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Lorna McCartney

SRUC alumna Lorna McCartney building a fence for National Trust Scotland.

Course: HNC Countryside Management
Campus: Distance Learning
Graduated: 2014

Lorna McCartney joined the National Trust for Scotland (NTS) Glasgow Conservation Volunteers in 2004, and did her first Thistle Camp (conservation working holiday) the following year.

“I became a conservation volunteer because I get a lot out of the countryside through sea kayaking expeditions, cycling & walking. I was delighted to have the opportunity to give something back.”

Lorna built upon her experience and began leading projects for the Glasgow Conservation Volunteers. She then started co-leading Thistle Camps, learning a lot from camp leaders, and from the NTS training opportunities available. This lead to Lorna becoming Secretary for the Glasgow Conservation Volunteers, in turn leading to more interaction with the NTS Volunteering Department.

Lorna was enjoying her volunteering so much that she decided to do a distance learning HNC in Countryside Management at SRUC while still working full time in her day job in Information Technology.

“I loved the course, and found the range of subjects very relevant. The case studies were particularly enjoyable, using my volunteer experience.”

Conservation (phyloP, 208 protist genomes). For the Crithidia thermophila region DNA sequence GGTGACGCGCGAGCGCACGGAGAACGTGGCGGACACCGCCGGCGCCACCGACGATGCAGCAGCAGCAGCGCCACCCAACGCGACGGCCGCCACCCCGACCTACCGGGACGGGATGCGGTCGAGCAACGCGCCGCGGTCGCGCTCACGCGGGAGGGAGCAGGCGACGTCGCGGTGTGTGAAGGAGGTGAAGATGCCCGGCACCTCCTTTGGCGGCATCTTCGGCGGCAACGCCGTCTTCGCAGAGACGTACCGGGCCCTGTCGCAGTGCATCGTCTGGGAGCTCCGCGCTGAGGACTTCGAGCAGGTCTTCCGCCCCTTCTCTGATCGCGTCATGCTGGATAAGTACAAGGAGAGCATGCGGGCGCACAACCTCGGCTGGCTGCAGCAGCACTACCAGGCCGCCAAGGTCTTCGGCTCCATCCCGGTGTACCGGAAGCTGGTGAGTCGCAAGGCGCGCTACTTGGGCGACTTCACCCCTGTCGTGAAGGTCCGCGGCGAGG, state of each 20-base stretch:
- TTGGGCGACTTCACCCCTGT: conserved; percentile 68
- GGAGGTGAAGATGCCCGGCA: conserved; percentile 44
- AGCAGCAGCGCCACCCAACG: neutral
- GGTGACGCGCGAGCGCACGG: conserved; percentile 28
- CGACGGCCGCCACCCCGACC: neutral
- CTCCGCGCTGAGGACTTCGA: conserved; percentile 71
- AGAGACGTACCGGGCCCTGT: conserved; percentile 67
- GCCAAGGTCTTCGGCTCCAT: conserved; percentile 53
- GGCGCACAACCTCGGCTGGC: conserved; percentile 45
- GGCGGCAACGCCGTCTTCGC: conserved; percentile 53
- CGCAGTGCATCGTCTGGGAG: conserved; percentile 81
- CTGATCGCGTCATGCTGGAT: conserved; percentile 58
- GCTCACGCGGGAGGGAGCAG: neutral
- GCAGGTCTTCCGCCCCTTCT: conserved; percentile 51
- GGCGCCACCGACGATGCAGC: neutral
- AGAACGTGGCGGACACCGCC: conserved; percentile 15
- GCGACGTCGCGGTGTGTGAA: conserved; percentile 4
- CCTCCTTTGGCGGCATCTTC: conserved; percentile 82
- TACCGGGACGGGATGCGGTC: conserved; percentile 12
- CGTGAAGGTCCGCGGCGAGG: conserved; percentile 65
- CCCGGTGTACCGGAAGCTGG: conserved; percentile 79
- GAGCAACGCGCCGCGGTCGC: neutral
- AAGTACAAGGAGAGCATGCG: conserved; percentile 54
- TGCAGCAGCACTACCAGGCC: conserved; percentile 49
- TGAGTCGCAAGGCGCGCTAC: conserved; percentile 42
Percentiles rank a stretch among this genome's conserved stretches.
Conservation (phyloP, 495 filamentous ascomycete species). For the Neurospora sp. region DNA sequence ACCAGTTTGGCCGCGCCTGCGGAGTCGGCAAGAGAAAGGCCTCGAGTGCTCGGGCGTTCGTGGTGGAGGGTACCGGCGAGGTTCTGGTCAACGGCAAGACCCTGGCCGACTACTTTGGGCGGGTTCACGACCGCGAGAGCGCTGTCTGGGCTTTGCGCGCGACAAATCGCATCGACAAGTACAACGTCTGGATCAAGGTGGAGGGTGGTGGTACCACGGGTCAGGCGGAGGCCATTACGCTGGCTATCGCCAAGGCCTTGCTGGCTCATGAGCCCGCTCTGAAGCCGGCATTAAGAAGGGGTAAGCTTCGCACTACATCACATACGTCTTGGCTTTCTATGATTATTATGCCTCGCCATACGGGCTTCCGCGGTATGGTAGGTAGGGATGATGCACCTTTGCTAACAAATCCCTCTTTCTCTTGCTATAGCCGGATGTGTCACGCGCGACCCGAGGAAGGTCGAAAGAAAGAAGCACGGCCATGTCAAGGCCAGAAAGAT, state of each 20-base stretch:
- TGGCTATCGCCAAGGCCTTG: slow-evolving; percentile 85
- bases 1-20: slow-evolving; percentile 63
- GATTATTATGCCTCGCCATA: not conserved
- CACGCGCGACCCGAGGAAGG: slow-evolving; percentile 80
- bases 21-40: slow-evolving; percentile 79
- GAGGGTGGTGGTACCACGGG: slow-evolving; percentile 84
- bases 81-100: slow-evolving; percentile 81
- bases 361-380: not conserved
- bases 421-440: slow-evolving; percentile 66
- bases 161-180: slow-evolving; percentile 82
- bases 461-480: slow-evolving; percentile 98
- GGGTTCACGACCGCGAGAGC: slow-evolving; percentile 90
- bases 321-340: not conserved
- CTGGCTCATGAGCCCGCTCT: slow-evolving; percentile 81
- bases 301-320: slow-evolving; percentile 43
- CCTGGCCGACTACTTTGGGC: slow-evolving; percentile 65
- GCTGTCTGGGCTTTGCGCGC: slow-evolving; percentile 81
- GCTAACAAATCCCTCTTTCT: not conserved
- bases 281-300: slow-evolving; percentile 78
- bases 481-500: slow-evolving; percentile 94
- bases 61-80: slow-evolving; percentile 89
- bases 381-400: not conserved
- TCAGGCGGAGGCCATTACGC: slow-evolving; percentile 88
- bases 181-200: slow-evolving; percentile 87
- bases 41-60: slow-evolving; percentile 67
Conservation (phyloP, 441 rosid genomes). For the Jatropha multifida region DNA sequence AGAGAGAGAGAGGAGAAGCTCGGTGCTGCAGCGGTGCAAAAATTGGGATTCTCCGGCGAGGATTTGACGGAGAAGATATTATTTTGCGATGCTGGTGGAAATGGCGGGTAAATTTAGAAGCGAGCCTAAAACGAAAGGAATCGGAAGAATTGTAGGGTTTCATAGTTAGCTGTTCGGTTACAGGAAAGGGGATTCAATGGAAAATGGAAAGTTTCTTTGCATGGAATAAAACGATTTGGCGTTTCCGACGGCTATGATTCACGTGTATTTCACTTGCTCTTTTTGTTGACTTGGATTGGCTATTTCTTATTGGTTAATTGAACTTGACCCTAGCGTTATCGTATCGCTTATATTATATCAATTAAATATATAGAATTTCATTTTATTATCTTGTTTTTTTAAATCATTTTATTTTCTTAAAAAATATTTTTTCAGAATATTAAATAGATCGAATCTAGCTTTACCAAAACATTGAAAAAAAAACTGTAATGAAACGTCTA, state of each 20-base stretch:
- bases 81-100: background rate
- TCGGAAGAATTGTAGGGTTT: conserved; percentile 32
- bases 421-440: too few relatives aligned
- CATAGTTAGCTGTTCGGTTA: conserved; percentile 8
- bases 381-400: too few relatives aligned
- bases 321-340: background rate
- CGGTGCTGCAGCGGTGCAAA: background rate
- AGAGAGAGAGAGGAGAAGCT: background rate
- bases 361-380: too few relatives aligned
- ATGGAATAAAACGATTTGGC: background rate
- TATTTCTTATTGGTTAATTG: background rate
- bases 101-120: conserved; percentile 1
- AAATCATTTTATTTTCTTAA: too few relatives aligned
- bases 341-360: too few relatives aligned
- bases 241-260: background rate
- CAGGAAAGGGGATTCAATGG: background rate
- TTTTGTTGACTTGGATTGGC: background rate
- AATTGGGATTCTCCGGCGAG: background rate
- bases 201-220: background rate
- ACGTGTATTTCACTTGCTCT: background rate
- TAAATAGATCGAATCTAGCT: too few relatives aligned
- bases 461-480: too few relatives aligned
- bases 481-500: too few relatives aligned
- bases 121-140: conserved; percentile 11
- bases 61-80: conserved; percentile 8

Lorna’s HNC in Countryside Management gave her more confidence in her volunteering, leading to her successfully applying for the NTS job of Seasonal Project Leader of Thistle Camps.

“I’ve gone from working in an office with no windows, to an office with no walls- the great outdoors. Taking this course through distance learning has allowed me to step from one job to the other, without an employment gap. It means I didn’t have to take any risks- you can work full time and study, which is great.”

Alumna Lorna McCartney fence building with National Trust ScotlandShe is now enjoying doing rewarding conservation work with like-minded people in beautiful parts of Scotland.

“This year we’re running 80 Thistle Camps, which is the most we’ve ever done. The camps are made up of 12 people working alongside rangers or gardeners on NTS properties. There’s loads of activities to volunteer for- bat surveys; footpath work to combat erosion; woodland management tasks including tree planting, non-native tree clearance and bracken clearance; gardening and more.”

Lorna encourages anyone interested in conservation volunteering to check the NTS website. Activities range from a day in the weekend, to a camp, and you will join an enthusiastic group of people and learn great skills.

www.nts.org.uk/volunteering

Find out more about Distance Learning opportunities with SRUC.

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